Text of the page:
Armed Freedom, a statue depicting the Goddess of Freedom, crowns the dome of the United States Capitol. The statue, which has come to be known as the Statue of Freedom, portrays the goddess dressed in flowing robes, her right hand upon the hilt of a sheathed sword, her left hand holding a laurel wreath of victory and a shield with thirteen stripes. Her head is covered by a helmet encircled with stars and surmounted by a crest composed of an eagle’s head and feathers. Her robes are secured by a broach inscribed “U.S.” and she stands atop a globe encircled by the words E Pluribus Unum.
Few details are available about the inception of this remarkable work of American art. The artist, Thomas Crawford, sometime between 1855 and 1856, received “an invitation” from Captain Montgomery Meigs, chief engineer of the Capitol, to design the statue. Crawford, one of the foremost American sculptors of his time, had already been commissioned by Meigs to design other works in the Capitol, the most notable of which is the pediment on the Senate wing, which portrays the emergence of the great civilization of America triumphant over a barbaric way of life. In 1855 Crawford was at work on the doors for the entrance to the House and Senate wings of the Capitol; but before the doors were completed, the artist had begun sketching an allegorical figure of “Freedom Triumphant in War and Peace.” His sketch eventually resulted in the nineteen-foot bronze figure that stands upon the Capitol dome.
Though the particular impetus of inspiration for Armed Freedom is not known, Crawford, in general, was a highly inspired artist. He is reported to have kept a room above his studio full of small clay sketches and sculptural ideas that came to him while he was working on larger projects. “The flow of his ideas was of such force and insistence that he often had to stop work on his monuments to dash off these little models. Sculptural ideas seemed ‘to rise spontaneously and intuitively at Crawford’s bidding. He hit off his marble epics as a poet would turn a graceful stanza,’” wrote historian Albert Gardner. And he himself wrote, “I regret that I have not a hundred hands to keep pace with the workings of my mind.”
His inspiration saw him through at least two bouts with an eye tumor, which eventually led to his death in 1857, just shortly after he completed the model of Armed Freedom. He is said to have been in “severe agony” during the final months of his work. The statue was cast between 1860 and 1863 by Clark Mills, another American artist, in a foundry just three miles from the Capitol. Though the Civil War had broken out in 1861, President Lincoln is known to have insisted that work on the Capitol dome—to him a symbol of national solidarity—continue.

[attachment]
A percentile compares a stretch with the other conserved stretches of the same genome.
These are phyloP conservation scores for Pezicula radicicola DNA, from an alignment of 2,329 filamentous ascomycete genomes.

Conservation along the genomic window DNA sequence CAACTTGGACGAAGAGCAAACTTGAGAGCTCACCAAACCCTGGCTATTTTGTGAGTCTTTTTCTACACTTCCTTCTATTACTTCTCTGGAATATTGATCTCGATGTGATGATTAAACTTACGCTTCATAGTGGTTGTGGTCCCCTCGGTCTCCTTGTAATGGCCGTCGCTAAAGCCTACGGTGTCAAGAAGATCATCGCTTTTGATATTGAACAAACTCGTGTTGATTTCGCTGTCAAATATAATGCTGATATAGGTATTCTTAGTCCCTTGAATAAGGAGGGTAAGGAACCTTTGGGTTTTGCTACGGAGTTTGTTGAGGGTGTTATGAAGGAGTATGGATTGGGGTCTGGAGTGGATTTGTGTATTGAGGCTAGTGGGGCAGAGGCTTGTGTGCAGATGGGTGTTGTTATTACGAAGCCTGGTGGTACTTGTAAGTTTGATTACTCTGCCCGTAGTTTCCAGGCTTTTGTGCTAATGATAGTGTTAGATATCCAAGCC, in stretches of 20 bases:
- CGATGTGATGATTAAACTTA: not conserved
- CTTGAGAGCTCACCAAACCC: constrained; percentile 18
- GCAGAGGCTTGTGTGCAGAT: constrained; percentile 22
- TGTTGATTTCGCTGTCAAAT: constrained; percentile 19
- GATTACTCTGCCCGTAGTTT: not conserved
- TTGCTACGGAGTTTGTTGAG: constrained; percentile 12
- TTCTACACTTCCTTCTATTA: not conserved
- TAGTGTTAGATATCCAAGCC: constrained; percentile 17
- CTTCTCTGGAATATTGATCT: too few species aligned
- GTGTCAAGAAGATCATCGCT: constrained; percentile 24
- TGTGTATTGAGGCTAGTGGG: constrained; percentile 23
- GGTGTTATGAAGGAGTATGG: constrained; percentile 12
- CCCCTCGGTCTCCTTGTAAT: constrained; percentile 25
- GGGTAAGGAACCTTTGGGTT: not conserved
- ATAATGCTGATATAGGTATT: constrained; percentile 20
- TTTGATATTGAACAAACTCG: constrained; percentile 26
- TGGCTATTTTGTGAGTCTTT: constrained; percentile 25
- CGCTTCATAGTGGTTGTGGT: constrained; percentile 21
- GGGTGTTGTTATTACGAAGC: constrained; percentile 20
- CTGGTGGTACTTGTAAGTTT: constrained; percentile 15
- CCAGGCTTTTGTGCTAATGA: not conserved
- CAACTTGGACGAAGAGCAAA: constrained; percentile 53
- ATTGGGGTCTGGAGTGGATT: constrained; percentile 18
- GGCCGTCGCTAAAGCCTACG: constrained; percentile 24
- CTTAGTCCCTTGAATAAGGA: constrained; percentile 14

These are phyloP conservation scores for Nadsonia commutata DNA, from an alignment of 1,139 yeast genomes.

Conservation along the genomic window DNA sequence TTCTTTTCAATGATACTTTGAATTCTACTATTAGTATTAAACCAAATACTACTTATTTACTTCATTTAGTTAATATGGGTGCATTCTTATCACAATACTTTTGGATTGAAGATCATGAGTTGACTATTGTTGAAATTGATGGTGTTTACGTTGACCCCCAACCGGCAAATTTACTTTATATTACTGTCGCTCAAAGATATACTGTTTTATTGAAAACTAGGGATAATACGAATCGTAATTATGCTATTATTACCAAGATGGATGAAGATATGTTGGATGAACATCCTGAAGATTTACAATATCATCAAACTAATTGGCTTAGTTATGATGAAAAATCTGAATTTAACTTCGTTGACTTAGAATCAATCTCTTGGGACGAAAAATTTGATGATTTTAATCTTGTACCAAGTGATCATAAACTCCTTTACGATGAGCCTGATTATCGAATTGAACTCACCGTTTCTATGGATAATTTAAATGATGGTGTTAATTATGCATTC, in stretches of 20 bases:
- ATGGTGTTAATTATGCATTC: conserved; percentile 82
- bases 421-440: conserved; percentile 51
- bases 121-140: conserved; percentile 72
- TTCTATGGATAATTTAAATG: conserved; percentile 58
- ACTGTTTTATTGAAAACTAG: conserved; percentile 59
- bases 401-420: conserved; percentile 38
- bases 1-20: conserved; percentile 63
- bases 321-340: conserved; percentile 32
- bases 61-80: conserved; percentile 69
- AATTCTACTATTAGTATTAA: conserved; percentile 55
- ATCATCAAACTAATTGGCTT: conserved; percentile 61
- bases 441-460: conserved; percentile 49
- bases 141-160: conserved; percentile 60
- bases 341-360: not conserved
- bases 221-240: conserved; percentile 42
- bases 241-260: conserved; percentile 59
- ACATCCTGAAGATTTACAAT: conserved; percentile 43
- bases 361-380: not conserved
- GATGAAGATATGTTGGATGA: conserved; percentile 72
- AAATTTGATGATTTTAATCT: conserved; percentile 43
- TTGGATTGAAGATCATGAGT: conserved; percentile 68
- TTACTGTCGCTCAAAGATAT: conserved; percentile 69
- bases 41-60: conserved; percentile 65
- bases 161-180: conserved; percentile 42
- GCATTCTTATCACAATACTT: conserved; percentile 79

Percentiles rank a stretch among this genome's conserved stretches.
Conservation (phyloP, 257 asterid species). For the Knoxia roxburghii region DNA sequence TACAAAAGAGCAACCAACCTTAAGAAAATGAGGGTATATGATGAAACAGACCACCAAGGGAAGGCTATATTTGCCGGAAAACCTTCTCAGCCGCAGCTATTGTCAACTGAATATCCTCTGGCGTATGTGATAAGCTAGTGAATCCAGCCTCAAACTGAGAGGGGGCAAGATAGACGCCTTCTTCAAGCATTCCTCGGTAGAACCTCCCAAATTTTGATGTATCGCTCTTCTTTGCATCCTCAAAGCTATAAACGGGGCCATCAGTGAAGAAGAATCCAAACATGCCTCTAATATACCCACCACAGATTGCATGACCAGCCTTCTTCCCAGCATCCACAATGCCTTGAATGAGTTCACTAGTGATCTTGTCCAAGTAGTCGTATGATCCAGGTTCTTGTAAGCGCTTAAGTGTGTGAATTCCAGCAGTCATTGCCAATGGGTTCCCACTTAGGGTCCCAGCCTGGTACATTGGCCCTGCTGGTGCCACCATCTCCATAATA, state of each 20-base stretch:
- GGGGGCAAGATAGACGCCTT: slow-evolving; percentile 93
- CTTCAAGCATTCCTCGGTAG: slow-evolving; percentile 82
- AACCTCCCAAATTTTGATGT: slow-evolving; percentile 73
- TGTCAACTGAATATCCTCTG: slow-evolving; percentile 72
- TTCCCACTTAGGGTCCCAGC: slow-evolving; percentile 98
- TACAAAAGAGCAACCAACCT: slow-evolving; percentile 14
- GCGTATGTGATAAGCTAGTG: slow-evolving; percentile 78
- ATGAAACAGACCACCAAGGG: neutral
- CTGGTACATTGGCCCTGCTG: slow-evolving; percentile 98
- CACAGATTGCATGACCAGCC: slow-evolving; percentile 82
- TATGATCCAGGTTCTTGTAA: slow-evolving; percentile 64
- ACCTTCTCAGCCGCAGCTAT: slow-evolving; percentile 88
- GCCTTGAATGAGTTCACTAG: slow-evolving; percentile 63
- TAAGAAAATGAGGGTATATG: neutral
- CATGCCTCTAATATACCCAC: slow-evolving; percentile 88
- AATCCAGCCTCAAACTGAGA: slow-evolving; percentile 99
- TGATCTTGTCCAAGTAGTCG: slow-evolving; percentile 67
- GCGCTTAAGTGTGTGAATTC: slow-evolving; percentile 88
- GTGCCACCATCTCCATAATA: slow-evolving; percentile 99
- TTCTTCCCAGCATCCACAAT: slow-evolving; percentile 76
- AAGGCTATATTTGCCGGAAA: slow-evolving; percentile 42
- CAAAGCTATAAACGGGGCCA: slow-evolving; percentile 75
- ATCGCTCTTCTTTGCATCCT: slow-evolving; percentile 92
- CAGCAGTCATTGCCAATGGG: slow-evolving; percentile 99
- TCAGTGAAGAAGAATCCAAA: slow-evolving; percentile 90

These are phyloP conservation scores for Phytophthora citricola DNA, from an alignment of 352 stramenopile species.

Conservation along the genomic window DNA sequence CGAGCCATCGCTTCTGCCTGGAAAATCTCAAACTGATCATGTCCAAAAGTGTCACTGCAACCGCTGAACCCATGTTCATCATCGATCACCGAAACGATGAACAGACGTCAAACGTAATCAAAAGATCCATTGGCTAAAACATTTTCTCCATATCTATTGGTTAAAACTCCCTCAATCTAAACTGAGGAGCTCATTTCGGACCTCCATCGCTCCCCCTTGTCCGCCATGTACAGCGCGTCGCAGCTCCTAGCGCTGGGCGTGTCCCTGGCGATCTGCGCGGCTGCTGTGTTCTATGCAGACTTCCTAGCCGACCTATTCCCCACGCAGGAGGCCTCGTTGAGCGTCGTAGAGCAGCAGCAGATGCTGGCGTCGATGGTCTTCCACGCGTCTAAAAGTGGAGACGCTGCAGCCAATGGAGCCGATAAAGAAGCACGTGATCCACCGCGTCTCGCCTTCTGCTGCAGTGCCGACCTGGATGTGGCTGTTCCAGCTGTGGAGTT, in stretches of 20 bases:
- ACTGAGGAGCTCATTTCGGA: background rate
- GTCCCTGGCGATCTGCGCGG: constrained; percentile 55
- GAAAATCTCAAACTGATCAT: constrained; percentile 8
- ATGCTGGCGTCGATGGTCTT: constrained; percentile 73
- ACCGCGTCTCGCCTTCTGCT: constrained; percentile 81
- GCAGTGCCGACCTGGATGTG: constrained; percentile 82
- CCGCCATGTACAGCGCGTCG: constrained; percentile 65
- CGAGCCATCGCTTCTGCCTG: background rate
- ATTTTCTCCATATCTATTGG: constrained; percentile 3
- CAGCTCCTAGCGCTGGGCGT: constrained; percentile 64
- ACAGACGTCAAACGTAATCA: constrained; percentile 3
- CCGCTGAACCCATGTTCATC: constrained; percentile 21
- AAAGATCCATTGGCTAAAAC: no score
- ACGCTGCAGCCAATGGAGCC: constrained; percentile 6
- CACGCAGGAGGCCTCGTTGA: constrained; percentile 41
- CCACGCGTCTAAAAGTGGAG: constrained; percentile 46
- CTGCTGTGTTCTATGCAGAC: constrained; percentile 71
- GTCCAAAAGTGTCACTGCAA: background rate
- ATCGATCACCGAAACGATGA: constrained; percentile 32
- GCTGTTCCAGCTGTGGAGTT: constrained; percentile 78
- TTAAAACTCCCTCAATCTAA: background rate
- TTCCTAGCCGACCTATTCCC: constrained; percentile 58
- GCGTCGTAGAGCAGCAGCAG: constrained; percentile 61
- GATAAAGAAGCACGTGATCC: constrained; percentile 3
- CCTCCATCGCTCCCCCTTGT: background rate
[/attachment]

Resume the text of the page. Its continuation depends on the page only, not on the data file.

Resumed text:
Finally, on December 2, 1863, Armed Freedom was enshrined atop the Capitol dome. The president watched as the last section of the statue was raised into place, and the event was heralded by a 35-gun salute.
On November 23, 1975, Saint Germain placed the flame of freedom in the heart of this statue. He said:
I select the monument, the focal point for the enshrining of freedom; and I place that focus of freedom in the heart of America, in the very heart chakra of the Goddess of Freedom reigning over the Capitol building of the United States. And there the heart chakra of the Divine Mother shall broadcast the fires of freedom from the crystal of the heart, from the twelve fiery focal points of the mandala of her crystal. So shall freedom from the twelve hierarchies of the Sun go forth and beam that arc of light to the heart of theStatue of Liberty.
Elizabeth Clare Prophet, The Greater Way of Freedom: Teachings of the Ascended Masters on the Destiny of America.
- Albert Ten Eyck Gardner, Yankee Stonecutters: The First American School of Sculpture, 1800–1850 (New York: Columbia University Press, 1945), p. 26.
- C. Edwards Lester, The Artists of America (New York: Baker & Scribner, 1846), p. 249.